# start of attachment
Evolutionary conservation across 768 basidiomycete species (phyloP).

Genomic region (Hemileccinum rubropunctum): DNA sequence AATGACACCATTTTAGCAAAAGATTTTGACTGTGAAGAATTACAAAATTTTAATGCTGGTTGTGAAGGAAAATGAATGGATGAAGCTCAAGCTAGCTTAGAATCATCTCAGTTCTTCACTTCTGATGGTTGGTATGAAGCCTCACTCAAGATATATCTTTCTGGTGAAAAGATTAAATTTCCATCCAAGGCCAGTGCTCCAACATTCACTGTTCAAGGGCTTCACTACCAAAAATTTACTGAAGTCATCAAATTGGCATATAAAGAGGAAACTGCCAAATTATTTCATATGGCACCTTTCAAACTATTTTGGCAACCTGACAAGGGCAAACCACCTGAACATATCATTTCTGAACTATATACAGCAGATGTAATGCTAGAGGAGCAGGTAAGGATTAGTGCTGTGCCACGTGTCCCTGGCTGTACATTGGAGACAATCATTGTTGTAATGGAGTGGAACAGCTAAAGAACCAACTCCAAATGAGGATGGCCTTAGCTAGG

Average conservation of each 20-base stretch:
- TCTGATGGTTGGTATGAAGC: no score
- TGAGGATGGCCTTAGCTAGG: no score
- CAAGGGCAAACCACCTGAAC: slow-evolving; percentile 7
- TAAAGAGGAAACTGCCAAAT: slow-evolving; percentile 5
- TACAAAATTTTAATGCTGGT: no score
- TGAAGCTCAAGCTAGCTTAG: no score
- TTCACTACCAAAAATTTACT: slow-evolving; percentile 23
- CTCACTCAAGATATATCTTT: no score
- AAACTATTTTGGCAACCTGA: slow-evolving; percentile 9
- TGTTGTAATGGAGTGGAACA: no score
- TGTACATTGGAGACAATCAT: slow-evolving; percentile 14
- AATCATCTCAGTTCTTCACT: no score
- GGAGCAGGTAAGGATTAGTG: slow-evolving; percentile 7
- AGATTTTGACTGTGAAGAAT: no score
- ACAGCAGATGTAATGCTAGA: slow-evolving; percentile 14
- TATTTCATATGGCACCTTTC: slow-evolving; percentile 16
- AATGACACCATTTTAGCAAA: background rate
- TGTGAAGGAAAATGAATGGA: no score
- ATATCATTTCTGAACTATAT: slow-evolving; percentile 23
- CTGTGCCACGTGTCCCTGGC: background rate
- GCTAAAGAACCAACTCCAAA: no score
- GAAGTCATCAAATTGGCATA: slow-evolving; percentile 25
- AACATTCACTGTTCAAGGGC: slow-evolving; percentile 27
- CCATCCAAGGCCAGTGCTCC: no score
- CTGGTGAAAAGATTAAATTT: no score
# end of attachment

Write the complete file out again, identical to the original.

Evolutionary conservation across 768 basidiomycete species (phyloP).

Genomic region (Hemileccinum rubropunctum): DNA sequence AATGACACCATTTTAGCAAAAGATTTTGACTGTGAAGAATTACAAAATTTTAATGCTGGTTGTGAAGGAAAATGAATGGATGAAGCTCAAGCTAGCTTAGAATCATCTCAGTTCTTCACTTCTGATGGTTGGTATGAAGCCTCACTCAAGATATATCTTTCTGGTGAAAAGATTAAATTTCCATCCAAGGCCAGTGCTCCAACATTCACTGTTCAAGGGCTTCACTACCAAAAATTTACTGAAGTCATCAAATTGGCATATAAAGAGGAAACTGCCAAATTATTTCATATGGCACCTTTCAAACTATTTTGGCAACCTGACAAGGGCAAACCACCTGAACATATCATTTCTGAACTATATACAGCAGATGTAATGCTAGAGGAGCAGGTAAGGATTAGTGCTGTGCCACGTGTCCCTGGCTGTACATTGGAGACAATCATTGTTGTAATGGAGTGGAACAGCTAAAGAACCAACTCCAAATGAGGATGGCCTTAGCTAGG

Average conservation of each 20-base stretch:
- TCTGATGGTTGGTATGAAGC: no score
- TGAGGATGGCCTTAGCTAGG: no score
- CAAGGGCAAACCACCTGAAC: slow-evolving; percentile 7
- TAAAGAGGAAACTGCCAAAT: slow-evolving; percentile 5
- TACAAAATTTTAATGCTGGT: no score
- TGAAGCTCAAGCTAGCTTAG: no score
- TTCACTACCAAAAATTTACT: slow-evolving; percentile 23
- CTCACTCAAGATATATCTTT: no score
- AAACTATTTTGGCAACCTGA: slow-evolving; percentile 9
- TGTTGTAATGGAGTGGAACA: no score
- TGTACATTGGAGACAATCAT: slow-evolving; percentile 14
- AATCATCTCAGTTCTTCACT: no score
- GGAGCAGGTAAGGATTAGTG: slow-evolving; percentile 7
- AGATTTTGACTGTGAAGAAT: no score
- ACAGCAGATGTAATGCTAGA: slow-evolving; percentile 14
- TATTTCATATGGCACCTTTC: slow-evolving; percentile 16
- AATGACACCATTTTAGCAAA: background rate
- TGTGAAGGAAAATGAATGGA: no score
- ATATCATTTCTGAACTATAT: slow-evolving; percentile 23
- CTGTGCCACGTGTCCCTGGC: background rate
- GCTAAAGAACCAACTCCAAA: no score
- GAAGTCATCAAATTGGCATA: slow-evolving; percentile 25
- AACATTCACTGTTCAAGGGC: slow-evolving; percentile 27
- CCATCCAAGGCCAGTGCTCC: no score
- CTGGTGAAAAGATTAAATTT: no score